At the end of the day I don't think we really understand how atonement 'works.' It is of the realm of Mystery. It is our choice to trust in the truth of that Mystery, and to follow Christ as best we can, and know that our salvation lies most essentially in being united with him.

    Have at it!
     
    Last edited: Jan 8, 2009
  2. Joedjr

    Joedjr A Sometimes Member

    Joined:
    Sep 20, 2007
    Messages:
    341
    Likes Received:
    0
    Hi lunamoth,
    I have to confess that I don't have any wonderful theology books to quote from, but if you read 1John 1-3 I think he agrees with you.
    Joe
     
  3. lunamoth

    lunamoth Episcopalian

    Joined:
    Mar 26, 2004
    Messages:
    3,915
    Likes Received:
    0

    Good stuff Joe. :)

    5This is the message we have heard from him and declare to you: God is light; in him there is no darkness at all. 6If we claim to have fellowship with him yet walk in the darkness, we lie and do not live by the truth. 7But if we walk in the light, as he is in the light, we have fellowship with one another, and the blood of Jesus, his Son, purifies us from all sin. (1 John 1)
     
  4. Thomas

    Thomas Super Moderator Staff Member

    Joined:
    Sep 25, 2003
    Messages:
    10,654
    Likes Received:
    1,605
    Hi Lunamoth —

    Well, on early Church stuff, I reach for my J.N.D Kelly "Early Christian Doctrines" — always a useful read.

    This is an interesting topic because there is no doctrinal definition of atonement in the Catholic Faith. Whilst man's Salvation derives from Christ's Passion on the Cross is a dogma, quite how man is saved remains a mystery. There were a number of theories in the early Church, but none were entirely satisfactory and no dogmatic statement on the 'how' of our redemption has been made, or indeed is necessary ... we are saved by, through, in and with Christ. What more, in reality, do we need to know?

    Having said that, my favourite is the Recapitulation theory.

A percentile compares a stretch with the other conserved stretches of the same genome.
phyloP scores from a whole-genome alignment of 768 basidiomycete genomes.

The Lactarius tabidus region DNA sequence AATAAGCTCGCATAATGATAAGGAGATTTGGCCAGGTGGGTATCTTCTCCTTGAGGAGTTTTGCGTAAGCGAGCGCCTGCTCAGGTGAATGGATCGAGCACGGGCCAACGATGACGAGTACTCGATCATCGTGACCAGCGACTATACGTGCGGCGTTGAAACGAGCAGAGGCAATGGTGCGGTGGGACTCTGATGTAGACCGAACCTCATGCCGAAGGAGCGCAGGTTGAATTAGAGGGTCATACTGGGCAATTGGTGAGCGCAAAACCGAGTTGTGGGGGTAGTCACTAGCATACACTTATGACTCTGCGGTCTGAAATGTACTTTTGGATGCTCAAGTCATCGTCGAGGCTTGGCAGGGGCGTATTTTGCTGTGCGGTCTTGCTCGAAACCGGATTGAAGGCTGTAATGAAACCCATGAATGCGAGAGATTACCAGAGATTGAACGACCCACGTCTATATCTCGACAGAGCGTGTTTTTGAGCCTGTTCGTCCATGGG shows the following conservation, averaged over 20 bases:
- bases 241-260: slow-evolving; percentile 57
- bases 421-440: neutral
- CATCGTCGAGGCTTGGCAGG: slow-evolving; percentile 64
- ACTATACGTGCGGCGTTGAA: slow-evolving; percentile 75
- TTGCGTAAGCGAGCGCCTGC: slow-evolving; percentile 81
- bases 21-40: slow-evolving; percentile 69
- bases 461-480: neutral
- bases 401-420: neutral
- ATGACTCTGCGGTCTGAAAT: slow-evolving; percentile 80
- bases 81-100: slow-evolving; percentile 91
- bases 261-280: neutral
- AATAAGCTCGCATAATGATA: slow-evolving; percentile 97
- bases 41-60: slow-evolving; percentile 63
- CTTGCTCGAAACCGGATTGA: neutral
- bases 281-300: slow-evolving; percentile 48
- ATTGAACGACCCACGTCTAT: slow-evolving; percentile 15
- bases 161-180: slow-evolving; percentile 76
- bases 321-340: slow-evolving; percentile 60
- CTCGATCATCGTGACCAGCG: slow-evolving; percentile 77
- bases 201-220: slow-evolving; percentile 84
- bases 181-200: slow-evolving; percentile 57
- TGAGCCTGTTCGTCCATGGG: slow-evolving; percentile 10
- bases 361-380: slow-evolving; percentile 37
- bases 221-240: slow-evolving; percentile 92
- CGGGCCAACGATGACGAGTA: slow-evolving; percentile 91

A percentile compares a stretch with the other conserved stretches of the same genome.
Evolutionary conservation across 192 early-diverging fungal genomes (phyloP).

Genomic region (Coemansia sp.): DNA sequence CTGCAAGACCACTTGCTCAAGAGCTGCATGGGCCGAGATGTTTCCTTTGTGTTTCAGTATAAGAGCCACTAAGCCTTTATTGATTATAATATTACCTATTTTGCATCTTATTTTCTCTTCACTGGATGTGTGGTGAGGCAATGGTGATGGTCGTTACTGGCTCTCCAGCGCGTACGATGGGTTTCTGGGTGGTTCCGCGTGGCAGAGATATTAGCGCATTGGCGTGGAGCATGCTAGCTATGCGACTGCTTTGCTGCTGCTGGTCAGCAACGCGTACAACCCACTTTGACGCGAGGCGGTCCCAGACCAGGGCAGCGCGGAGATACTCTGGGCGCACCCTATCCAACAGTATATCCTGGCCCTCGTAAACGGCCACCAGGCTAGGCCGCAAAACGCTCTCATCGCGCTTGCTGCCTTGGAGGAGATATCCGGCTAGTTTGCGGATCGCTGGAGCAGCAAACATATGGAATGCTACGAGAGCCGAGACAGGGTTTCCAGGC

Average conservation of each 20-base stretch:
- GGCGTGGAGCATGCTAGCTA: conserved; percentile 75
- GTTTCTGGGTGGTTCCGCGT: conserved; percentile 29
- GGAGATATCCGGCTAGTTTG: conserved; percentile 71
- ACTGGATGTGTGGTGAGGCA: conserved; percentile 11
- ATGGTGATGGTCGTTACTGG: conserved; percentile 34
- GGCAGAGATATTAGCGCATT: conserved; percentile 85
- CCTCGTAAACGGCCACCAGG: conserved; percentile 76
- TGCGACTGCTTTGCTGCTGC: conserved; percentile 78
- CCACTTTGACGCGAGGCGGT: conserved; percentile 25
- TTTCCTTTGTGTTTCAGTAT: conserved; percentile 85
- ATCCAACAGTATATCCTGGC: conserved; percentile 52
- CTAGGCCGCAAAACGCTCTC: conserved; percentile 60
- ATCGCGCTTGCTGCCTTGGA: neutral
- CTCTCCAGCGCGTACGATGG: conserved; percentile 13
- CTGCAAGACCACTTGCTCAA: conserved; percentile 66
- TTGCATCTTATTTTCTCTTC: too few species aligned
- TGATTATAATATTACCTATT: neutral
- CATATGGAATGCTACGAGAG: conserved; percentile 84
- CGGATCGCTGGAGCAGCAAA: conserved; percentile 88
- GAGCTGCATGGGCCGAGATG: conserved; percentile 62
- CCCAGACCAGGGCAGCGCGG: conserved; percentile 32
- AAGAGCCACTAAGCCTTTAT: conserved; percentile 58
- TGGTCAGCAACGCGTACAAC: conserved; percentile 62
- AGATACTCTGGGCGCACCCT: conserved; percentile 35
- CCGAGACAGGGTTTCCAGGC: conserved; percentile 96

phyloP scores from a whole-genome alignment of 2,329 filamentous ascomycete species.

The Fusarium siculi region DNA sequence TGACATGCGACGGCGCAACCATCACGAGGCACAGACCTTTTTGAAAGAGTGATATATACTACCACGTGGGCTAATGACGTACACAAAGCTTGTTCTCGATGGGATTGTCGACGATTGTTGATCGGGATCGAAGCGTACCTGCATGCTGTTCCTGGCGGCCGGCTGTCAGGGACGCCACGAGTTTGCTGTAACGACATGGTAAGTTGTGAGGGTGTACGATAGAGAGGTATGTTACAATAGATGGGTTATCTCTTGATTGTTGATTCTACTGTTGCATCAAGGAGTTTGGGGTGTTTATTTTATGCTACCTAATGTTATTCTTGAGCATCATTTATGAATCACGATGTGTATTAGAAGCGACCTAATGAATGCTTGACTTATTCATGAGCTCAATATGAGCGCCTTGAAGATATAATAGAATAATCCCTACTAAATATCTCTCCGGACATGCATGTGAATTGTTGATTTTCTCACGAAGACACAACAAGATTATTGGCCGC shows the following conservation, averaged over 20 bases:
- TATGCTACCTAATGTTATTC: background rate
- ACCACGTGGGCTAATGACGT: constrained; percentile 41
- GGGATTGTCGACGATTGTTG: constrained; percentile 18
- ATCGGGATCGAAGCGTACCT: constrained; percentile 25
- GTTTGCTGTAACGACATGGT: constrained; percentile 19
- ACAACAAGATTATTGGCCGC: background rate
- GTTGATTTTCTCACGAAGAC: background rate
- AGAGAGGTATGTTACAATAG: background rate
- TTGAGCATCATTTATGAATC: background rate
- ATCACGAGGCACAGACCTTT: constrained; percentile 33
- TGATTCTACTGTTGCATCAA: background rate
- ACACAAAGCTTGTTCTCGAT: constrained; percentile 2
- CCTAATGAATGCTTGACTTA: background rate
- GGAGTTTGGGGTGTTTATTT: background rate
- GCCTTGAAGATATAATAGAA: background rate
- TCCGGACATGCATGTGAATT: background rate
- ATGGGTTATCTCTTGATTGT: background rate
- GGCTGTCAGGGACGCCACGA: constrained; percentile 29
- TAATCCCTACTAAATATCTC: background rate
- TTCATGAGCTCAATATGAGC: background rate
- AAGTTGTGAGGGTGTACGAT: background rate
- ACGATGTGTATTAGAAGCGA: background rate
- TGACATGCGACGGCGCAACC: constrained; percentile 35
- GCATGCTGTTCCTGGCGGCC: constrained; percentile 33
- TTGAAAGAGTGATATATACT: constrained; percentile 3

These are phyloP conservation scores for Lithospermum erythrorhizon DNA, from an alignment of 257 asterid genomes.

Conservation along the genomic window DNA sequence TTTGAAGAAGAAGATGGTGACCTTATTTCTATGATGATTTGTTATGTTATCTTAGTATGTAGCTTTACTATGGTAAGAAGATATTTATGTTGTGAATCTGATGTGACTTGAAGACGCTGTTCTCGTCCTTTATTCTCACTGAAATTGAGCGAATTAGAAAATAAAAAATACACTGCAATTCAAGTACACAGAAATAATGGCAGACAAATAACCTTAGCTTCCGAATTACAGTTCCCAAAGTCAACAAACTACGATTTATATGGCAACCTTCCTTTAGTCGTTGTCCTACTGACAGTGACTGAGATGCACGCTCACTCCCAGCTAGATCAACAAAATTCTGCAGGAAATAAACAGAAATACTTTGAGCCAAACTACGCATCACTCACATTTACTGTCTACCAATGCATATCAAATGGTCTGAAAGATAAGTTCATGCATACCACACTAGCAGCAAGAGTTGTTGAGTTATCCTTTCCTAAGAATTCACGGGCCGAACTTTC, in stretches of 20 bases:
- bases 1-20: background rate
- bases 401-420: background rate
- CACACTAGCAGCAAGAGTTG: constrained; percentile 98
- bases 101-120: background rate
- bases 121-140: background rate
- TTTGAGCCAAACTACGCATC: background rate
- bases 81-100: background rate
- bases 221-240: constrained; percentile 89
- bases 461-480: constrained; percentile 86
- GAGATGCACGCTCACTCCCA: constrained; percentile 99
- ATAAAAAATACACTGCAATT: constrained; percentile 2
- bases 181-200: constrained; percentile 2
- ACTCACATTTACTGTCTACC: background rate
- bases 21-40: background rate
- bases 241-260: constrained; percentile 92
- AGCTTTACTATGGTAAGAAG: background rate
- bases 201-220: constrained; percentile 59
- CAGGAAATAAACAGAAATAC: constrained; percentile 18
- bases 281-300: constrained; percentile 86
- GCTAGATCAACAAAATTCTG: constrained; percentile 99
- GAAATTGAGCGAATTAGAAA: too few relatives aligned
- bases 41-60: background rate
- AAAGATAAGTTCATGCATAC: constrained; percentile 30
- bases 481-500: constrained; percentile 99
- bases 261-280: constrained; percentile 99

This was propsed by Irenaeus, the first systematic theologian. It was founded on the Pauline concept of the two Adams (Corinthians) but the term derives from Ephesians.

    Whilst the general assumption is that what was lost in Adam, by sin, is recovered in Christ, this is not quite accurate. Christ promises a degree of union with God that was never accorded to Adam. In Adam, before his sin, man could aspire to the fullness of human nature and possibility. In Christ however, man transcends his nature and is incorporated into the Divine.

    Physical (sometimes Mystical) theory
    This assumed man's salvation is assured as a result of the Incarnation alone, and renders the events of his life, including the Cross, death and resurrection, as subsequent and accidental. Often presented as a derivation of Recapitulation, nevertheless it is the root of the dispute evidenced in 1 John. It ignores that fact that Christ's incarnation was not an end in itself, but rather a prerequisite of 'the hour' of his fulfillment.

    Realist theory

    This theory asserts that it is by the Passion that we are saved, but tends to focus rather too heavily on sin/suffering/death in my opinion. Whilst I do not question the salvific nature of the Passion, I do think the West can dwell too excessively on the negative.

    Ransom theory

    You don't like it ... I don't like it ... not many Christians do like it. The trouble is, it's there in Scripture: